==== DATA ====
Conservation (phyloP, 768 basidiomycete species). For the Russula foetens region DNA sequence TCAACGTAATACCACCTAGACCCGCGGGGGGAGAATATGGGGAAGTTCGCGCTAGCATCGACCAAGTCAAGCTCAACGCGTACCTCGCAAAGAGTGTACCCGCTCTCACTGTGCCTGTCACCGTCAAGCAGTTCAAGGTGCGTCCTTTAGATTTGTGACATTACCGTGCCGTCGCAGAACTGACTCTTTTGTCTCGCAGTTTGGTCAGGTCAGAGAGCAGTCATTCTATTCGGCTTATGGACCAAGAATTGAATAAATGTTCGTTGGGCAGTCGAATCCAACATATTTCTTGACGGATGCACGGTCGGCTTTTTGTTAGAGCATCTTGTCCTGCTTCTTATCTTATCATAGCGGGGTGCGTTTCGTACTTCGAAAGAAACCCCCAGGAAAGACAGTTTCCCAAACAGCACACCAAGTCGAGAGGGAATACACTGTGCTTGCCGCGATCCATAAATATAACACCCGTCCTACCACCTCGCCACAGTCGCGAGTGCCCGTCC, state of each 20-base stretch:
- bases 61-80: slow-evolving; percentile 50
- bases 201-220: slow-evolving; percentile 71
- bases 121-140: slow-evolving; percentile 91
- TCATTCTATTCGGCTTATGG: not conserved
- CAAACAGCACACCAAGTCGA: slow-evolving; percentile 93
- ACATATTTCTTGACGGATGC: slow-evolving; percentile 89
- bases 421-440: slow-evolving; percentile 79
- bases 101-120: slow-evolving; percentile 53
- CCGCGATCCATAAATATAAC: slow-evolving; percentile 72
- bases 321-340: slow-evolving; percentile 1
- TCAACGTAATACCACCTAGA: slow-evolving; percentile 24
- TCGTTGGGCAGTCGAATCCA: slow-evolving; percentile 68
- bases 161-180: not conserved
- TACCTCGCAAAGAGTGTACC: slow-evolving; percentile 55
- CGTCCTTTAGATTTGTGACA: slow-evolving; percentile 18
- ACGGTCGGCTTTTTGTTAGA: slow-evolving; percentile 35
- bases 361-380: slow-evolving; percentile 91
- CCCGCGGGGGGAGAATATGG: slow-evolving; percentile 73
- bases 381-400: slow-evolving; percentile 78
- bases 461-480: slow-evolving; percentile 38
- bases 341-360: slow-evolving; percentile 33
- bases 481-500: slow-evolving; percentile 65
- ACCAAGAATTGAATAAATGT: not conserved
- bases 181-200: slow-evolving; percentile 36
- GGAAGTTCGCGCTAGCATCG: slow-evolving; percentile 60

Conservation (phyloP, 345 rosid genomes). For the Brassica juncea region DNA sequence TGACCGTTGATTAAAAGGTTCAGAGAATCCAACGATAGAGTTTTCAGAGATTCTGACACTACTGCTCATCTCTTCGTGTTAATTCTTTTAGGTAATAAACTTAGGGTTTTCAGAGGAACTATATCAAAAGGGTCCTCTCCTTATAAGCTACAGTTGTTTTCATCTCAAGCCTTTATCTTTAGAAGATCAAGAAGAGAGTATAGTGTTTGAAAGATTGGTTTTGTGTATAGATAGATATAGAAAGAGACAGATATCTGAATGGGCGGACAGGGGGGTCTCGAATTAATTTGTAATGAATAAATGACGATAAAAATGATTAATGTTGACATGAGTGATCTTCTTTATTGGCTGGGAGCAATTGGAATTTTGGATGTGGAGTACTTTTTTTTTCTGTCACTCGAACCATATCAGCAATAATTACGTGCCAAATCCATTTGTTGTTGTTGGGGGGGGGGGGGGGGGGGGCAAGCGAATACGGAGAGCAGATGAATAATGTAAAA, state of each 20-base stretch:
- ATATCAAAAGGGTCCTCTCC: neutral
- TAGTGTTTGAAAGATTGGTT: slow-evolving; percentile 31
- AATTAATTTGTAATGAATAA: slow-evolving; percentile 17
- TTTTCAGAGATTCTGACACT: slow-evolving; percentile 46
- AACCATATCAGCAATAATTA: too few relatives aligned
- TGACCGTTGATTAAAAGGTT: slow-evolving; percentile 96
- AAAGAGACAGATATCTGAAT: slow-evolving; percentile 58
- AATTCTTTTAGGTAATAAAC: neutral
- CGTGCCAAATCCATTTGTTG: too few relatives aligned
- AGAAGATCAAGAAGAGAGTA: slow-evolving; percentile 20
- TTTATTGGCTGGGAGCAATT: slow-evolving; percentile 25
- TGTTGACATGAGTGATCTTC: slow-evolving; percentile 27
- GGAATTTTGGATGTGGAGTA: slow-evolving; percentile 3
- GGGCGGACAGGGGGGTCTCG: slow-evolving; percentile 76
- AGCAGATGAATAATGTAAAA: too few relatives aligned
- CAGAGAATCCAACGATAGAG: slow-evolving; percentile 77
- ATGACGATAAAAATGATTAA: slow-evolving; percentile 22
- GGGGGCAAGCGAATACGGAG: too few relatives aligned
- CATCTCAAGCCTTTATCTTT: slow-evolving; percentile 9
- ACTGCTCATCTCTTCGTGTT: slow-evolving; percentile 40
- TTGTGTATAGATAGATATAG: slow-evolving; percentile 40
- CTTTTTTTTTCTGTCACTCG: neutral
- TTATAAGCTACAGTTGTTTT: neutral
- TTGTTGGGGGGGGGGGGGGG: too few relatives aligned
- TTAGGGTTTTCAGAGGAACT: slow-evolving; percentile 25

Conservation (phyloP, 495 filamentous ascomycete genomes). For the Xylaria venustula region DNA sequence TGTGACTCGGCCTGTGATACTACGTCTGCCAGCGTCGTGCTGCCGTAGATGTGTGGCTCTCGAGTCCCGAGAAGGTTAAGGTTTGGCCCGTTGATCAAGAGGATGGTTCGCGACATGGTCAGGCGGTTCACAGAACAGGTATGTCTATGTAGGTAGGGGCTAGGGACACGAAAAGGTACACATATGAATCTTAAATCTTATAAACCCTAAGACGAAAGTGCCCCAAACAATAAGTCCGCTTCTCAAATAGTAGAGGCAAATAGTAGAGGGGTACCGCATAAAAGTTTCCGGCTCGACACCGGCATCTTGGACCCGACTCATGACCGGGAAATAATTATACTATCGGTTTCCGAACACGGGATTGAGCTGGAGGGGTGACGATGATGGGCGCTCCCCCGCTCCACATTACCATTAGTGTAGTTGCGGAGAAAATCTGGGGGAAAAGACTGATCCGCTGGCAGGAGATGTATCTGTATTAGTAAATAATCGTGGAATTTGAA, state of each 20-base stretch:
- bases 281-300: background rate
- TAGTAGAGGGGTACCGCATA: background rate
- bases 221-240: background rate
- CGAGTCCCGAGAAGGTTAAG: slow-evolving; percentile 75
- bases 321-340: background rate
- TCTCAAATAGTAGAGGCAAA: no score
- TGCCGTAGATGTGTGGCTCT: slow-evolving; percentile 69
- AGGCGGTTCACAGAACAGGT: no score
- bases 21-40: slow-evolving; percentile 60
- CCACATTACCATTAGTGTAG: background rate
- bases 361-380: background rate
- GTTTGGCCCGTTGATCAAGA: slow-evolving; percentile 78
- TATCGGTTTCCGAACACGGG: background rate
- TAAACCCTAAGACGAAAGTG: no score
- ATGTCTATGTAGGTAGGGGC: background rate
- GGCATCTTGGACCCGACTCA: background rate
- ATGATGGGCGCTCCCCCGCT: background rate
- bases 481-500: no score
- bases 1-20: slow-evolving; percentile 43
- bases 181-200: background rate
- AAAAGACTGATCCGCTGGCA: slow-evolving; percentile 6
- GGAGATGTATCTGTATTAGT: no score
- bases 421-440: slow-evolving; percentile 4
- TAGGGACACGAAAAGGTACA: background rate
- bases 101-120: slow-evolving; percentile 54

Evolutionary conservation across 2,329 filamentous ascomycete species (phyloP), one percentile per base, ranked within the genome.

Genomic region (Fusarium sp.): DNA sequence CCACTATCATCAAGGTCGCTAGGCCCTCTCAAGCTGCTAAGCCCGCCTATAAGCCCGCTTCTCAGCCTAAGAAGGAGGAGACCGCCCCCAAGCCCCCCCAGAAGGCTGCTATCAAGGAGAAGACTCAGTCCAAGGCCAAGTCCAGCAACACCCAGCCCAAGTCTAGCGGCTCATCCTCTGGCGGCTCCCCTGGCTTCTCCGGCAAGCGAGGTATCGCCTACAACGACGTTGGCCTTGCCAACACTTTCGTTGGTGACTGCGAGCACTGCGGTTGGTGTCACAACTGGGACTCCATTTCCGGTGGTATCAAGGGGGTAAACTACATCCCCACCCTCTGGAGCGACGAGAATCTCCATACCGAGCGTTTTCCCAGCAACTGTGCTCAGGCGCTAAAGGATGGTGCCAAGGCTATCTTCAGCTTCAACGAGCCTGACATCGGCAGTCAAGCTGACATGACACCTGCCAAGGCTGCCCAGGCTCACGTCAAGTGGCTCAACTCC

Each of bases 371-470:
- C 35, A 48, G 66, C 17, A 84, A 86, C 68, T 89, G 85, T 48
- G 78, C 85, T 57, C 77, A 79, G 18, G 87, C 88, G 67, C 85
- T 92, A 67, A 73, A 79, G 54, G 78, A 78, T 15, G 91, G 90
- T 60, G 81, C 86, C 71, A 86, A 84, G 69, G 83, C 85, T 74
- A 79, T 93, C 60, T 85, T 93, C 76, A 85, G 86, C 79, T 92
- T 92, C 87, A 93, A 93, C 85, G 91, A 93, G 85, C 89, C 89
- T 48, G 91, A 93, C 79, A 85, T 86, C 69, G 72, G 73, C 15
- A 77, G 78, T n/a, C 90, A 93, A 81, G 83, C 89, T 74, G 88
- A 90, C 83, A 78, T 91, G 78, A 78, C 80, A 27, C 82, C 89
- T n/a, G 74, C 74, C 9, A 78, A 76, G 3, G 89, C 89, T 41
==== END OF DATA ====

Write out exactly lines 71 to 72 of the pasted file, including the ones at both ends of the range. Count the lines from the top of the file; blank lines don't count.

- bases 481-500: no score
- bases 1-20: slow-evolving; percentile 43